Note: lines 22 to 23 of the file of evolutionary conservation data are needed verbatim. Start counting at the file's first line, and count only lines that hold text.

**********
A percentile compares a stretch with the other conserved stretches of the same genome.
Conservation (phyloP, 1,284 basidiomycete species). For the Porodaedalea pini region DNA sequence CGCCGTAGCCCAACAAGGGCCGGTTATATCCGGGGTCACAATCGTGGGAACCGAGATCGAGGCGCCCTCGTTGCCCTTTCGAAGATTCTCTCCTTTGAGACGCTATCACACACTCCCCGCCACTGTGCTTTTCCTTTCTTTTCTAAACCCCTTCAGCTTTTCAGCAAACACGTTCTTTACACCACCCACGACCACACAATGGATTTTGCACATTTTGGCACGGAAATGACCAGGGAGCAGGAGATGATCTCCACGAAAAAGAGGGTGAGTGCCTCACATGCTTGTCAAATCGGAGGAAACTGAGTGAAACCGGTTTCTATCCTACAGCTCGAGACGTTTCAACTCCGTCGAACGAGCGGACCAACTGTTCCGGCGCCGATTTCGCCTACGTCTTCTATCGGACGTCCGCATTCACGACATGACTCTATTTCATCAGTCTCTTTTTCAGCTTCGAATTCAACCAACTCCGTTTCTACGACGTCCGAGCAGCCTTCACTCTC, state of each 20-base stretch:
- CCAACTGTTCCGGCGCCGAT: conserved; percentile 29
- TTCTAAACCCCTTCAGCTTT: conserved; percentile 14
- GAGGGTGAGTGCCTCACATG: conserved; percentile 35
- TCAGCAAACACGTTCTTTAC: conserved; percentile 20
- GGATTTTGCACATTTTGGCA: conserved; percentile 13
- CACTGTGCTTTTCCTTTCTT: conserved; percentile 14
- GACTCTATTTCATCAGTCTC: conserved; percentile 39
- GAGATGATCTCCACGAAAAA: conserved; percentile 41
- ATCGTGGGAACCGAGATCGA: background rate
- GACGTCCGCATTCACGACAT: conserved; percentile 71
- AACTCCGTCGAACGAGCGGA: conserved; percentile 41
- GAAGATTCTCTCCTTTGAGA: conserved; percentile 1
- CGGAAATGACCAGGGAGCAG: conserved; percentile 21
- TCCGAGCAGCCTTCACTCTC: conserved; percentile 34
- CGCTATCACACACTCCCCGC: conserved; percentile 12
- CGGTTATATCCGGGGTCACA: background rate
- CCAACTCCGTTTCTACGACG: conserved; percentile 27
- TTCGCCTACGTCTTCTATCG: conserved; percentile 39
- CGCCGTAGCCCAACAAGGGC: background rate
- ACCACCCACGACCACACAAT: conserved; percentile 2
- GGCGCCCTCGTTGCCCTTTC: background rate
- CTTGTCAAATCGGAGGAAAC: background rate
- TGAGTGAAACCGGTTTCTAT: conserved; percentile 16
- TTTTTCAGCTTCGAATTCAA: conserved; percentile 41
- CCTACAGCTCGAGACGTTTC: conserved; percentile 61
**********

- ACCACCCACGACCACACAAT: conserved; percentile 2
- GGCGCCCTCGTTGCCCTTTC: background rate